The Reading Life

In a video that I watched yesterday, a bear cub made several attempts to climb up to his mother waiting on the top of a mountain that was hiding under the snow. The cub climbed a few scratches higher every time he tried but skidded down the slope on each of those spirited attempts. His failure didn’t bother him. He grew up again, gathered a lungful, and scaled a greater altitude than the previous time. He tried straight up, he slithered, and he traced his mother’s paw-marks, all to end up at mark zero. It was a devastating sight. A fall further from his start and death would have engulfed him with love much before his due time. He was beginning to look like a play-ball trying to get back to the shore riding on current knowing well that it had no utility in the ocean and in any case, the child at the shore expected the ball to rebound when he threw it away into the waters! So, the ball keeps riding the waves one after the other till it reaches close enough to be pulled up but the child falters, the ball gets withdrawn again before finally getting thrown outside on the sand with a splash on the child’s face. The cub likewise, kept on rising and falling till he finally conquered the peak and joined his mother. As I write this, my mind also wanders to Christopher Nolan’s treatment of the Batman in his third installment in the series. Bane puts Bruce Wayne in ‘the pit’ and we are treated to, artistically speaking, one of the most breathtaking sequences we will die having seen when Bruce attempts to escape the pit and after many failed leaps, conquers his fear of failure.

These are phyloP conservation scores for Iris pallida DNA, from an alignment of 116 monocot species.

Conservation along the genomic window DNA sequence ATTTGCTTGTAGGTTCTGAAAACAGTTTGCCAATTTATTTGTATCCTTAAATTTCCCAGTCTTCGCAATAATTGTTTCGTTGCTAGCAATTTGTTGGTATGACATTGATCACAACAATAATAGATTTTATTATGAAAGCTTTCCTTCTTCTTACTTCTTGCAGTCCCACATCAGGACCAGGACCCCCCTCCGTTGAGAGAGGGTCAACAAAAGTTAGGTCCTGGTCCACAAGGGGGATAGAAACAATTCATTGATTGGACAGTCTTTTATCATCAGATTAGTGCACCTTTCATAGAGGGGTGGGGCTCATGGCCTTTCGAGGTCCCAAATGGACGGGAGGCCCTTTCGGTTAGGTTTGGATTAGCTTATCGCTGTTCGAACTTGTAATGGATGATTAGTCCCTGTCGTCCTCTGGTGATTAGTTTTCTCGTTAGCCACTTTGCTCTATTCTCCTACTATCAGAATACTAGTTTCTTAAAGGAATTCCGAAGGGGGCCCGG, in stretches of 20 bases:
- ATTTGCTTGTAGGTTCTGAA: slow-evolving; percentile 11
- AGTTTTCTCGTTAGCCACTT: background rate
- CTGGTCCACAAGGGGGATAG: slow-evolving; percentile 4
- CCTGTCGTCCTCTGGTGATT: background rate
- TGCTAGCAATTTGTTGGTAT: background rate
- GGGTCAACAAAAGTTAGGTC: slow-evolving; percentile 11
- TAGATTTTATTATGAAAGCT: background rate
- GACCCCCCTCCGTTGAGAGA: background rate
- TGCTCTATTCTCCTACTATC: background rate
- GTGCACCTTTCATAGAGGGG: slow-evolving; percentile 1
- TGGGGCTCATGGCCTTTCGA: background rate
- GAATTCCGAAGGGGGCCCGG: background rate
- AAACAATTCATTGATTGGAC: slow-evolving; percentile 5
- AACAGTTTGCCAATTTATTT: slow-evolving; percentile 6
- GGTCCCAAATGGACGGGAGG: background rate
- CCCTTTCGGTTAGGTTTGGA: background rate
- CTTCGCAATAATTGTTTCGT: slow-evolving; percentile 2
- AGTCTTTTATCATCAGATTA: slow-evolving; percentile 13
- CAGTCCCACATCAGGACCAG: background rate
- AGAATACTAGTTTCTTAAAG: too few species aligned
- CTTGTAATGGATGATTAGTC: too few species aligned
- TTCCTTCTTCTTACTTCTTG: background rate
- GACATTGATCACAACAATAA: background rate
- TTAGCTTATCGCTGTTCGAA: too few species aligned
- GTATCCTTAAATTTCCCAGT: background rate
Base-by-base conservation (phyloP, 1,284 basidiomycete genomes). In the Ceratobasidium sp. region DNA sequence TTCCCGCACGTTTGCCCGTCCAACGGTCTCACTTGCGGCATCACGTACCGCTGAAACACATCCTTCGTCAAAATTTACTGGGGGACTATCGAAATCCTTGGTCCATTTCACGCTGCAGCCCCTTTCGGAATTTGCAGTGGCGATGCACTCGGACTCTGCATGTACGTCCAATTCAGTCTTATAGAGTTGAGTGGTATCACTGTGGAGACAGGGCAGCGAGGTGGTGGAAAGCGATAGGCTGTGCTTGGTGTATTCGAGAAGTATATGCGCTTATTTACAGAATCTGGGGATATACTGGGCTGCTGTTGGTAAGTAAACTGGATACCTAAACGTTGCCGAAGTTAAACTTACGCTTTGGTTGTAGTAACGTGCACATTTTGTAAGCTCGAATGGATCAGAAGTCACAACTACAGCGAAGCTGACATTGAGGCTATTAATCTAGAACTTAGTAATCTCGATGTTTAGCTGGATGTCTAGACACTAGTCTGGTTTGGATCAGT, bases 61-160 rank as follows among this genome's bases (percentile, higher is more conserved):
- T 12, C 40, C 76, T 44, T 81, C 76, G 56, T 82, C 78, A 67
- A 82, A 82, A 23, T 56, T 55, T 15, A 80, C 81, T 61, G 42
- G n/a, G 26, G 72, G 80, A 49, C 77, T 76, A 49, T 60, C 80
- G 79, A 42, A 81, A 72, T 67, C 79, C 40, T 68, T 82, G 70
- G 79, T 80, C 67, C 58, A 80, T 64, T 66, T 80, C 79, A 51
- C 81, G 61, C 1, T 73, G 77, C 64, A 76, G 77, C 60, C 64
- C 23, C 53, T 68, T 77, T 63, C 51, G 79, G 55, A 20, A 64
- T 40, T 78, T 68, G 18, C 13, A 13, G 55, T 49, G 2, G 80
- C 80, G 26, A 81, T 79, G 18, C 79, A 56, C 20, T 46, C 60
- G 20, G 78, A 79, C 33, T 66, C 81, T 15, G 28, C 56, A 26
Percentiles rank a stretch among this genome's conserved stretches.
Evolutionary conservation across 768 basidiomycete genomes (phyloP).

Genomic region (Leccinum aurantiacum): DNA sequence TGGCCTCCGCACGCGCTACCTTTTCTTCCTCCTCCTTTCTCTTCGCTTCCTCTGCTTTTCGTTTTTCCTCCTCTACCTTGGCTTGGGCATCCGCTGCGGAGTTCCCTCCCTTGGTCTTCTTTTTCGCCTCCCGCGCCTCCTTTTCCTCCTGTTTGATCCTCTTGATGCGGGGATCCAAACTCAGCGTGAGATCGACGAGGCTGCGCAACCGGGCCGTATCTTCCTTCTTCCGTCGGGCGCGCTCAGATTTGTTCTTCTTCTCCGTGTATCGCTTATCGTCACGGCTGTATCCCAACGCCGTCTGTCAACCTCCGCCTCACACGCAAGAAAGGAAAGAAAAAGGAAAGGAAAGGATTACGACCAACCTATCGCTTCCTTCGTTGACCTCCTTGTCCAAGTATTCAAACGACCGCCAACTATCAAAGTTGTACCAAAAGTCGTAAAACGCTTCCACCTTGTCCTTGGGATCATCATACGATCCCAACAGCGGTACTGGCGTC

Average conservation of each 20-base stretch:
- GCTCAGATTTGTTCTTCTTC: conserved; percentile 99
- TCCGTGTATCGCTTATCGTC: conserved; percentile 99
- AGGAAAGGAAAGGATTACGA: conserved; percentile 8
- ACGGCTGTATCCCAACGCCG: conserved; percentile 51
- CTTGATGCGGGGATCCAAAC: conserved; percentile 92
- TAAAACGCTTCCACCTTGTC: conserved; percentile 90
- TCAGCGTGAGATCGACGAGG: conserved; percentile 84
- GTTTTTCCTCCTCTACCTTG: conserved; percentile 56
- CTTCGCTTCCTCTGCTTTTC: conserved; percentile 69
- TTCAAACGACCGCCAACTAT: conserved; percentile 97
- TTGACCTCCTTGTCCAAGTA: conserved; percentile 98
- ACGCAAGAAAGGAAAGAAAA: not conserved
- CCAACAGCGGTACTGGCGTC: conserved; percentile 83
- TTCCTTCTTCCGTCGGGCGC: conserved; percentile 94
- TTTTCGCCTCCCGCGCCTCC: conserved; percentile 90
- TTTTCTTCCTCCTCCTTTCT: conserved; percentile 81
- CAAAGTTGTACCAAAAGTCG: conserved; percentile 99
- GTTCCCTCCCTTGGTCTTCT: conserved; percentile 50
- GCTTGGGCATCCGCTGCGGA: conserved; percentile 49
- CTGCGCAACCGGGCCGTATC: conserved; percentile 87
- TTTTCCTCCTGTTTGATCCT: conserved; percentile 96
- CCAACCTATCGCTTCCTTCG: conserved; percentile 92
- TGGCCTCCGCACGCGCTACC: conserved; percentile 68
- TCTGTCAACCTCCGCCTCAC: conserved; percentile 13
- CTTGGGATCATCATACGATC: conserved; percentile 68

I watched this cub video more than once and kept thinking about what I saw. I gave my mind some time, an optimal pace to play and replay the cub’s conquest in slow motion in my head, and kept thinking about the myriad other ways it could have unfolded in. What if the mother bear had come down to rescue the cub? What if the cub had given up and stayed at one point without making any further attempts? What if the cub had continued falling never to reach the summit? What if the cub had renounced his yearning to reach the top?

The last bit lingered over me for some more time. I wondered about the possibility of the cub developing a taste, a fondness for the struggle itself. If the cub kept floating high and below over the snow, if Bruce found a liking for the hymns and cheers of other members of the pit, would we stop longing for the end of the conquest? What if the end of our struggles also means the end of our purpose? I read Annie Dillard’s ‘The Writing Life’ yesterday. She constructed a snow laden mountain for me to climb. She threw me into the pit of death so that I could come out alive. I kept at my futile attempts to reach the top. I studied the contusions on my knees, the concussions to my head in that one moment when you reach the zero velocity just before falling back from no matter how high. I held the doorknobs of time in that instant and stretched the doors to as far I could between my arms and looked carefully into myself – the reader; and just before I could let myself fly down to the boundless abyss, Annie held me by my neck and pulled me up. The reader they say, must behave himself.

Source for the image.

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